Ideas are worth nothing, no matter how smart they might sound like. They are just theory (even if they are based on real-world practice). And we all know, that in theory there is no difference between theory and practice. While in practice such difference exists.
The crucial bridge between theory and practice is called execution. Good execution is the key element that can take a simple idea and turn it into profitable and inspiring business. Bad execution can easily ruin a brilliant idea and turn it into a pile of debts and bunch of burned out people.
Ideas expressed in this and following texts could be dangerous or reckless, if considered in isolation, without taking a closer look at the execution.
For instance, let's talk about rapid delivery at Lokad, where multiple releases to cloud per day are not an outstanding exception. For us it is a way to outrun competition, rapidly respond changing market or solve some unexpected problems. It is one of the reasons customers give us testimonials like this one:
Lokad improved the accuracy of our planning process significantly. The immediate impact was a stock reduction of almost 1 million EUR at a monthly cost of 150 EUR.
Thomas Bremont, Head of Supply Chain Bizline
This might sound like an impossible idea for people coming from enterprise background with highly formalized environment, predictable monthly milestones and precise technical specifications. In fact, this approach is barely applicable in their case (which strengthens our competitive advantage even further).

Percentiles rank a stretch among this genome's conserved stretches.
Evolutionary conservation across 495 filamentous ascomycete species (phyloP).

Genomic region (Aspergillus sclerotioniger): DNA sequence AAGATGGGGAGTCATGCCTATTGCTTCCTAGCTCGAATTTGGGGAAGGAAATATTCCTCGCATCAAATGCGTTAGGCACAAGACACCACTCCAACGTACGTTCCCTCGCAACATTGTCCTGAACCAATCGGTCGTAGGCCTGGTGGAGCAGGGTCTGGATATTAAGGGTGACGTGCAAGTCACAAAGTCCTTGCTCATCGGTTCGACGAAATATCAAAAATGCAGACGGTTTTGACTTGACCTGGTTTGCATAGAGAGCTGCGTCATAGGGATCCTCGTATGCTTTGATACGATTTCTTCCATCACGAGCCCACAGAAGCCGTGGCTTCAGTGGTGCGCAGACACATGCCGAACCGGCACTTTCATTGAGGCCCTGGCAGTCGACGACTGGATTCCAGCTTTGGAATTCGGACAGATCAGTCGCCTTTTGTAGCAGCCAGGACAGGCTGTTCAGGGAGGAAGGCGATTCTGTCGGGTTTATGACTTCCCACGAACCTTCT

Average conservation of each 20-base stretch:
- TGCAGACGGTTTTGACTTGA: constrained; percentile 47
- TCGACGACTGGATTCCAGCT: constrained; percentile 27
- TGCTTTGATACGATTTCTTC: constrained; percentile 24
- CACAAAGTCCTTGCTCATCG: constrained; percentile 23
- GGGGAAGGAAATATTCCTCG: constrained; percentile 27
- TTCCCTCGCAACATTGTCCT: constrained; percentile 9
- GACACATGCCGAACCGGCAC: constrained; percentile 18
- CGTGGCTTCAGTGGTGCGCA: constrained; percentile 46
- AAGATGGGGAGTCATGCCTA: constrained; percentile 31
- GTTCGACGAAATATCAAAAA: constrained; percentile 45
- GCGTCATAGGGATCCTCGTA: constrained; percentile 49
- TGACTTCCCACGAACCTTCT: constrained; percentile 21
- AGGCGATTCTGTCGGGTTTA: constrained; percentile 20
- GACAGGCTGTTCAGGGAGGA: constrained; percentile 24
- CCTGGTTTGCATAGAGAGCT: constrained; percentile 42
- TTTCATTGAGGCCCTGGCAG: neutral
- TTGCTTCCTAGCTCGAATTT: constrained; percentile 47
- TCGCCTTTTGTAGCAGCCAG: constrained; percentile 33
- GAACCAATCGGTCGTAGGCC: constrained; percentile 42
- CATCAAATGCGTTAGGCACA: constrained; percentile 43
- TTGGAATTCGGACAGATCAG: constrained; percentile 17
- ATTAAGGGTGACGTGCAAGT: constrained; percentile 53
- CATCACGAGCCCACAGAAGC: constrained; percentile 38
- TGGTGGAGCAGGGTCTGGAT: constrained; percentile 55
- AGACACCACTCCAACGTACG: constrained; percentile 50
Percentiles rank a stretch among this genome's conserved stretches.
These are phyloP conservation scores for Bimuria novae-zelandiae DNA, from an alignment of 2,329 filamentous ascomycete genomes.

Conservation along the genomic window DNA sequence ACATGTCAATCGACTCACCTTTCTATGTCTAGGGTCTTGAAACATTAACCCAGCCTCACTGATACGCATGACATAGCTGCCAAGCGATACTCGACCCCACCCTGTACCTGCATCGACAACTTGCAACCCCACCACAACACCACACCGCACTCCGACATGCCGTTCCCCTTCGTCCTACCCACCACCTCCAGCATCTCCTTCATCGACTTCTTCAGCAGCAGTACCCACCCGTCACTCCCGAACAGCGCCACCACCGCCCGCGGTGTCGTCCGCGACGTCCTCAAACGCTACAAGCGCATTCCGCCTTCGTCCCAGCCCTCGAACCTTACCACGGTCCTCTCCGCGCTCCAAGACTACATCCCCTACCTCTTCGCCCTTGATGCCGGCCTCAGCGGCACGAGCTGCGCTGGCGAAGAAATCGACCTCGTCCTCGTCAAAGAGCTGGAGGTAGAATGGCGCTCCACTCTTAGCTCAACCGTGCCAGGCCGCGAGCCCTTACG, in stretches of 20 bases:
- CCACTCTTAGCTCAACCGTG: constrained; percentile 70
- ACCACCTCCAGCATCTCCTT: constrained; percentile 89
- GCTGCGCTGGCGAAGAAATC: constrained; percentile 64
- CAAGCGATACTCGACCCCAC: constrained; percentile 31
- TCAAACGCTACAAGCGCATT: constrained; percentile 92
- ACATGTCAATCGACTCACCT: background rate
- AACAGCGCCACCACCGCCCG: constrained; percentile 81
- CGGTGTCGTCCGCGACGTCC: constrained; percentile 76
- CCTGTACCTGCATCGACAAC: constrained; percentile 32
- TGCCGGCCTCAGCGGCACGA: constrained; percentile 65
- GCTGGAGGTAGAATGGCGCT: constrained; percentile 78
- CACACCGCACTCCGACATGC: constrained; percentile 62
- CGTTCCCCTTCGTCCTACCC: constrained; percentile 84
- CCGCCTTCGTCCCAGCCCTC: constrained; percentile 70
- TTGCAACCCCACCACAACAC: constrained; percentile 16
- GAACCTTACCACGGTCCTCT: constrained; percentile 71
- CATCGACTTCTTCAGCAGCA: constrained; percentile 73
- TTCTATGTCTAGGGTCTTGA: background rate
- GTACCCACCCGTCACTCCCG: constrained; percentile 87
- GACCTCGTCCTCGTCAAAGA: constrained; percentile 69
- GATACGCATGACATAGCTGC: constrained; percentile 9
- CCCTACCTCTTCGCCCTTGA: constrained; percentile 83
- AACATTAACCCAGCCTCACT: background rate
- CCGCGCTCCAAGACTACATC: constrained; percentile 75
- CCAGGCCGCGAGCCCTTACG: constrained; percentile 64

However, while thinking about reliability of these ideas, please consider their execution aspects at Lokad:
- we test complex behavioral code thoroughly with things like specifications that also serve as living documentation;
- even more complex forecasting code has a dedicated multi-machine cloud deployment and benchmarking infrastructure that continuously cross-tests changes in the code against large data library; this tracks performance of forecasting models and allows our brilliant analytics team to push state of the art in forecasting; they even have their own stack for Windows Azure;
- our master branch (in git source control repository) of integration systems is always close to being stable (large changes happen in separate branches); releases are tagged, backed up and deployed according to deployment protocol;
- core data is immutable and append-only (persisted as event sourcing streams for behavior-based entities) and hence it is inherently easy to back up or revert any changes;
- a lot of systems include sanity checks and self-diagnostic routines that help DevOps to detect any potential problems or edge cases; some even have self-recovery logic;
- most frequent changes in customer-facing systems deal with user experience, and UI is simple in DDD/CQRS systems, especially when changes to data structure behind UI are managed automatically by cloud servers;
- all of our new systems inherently support hybrid cloud deployments. Newest designs even support real-time replication of data based on event sourcing, since we must become more reliable and secure than any single cloud.
As you can see, we simply took brilliant ideas from Greg Young and other members of CQRS community and try to diligently execute them by applying lessons from companies like 37Signals, github and Twitter.
In the following articles I will try to address both aspects in parallel: ideas and execution.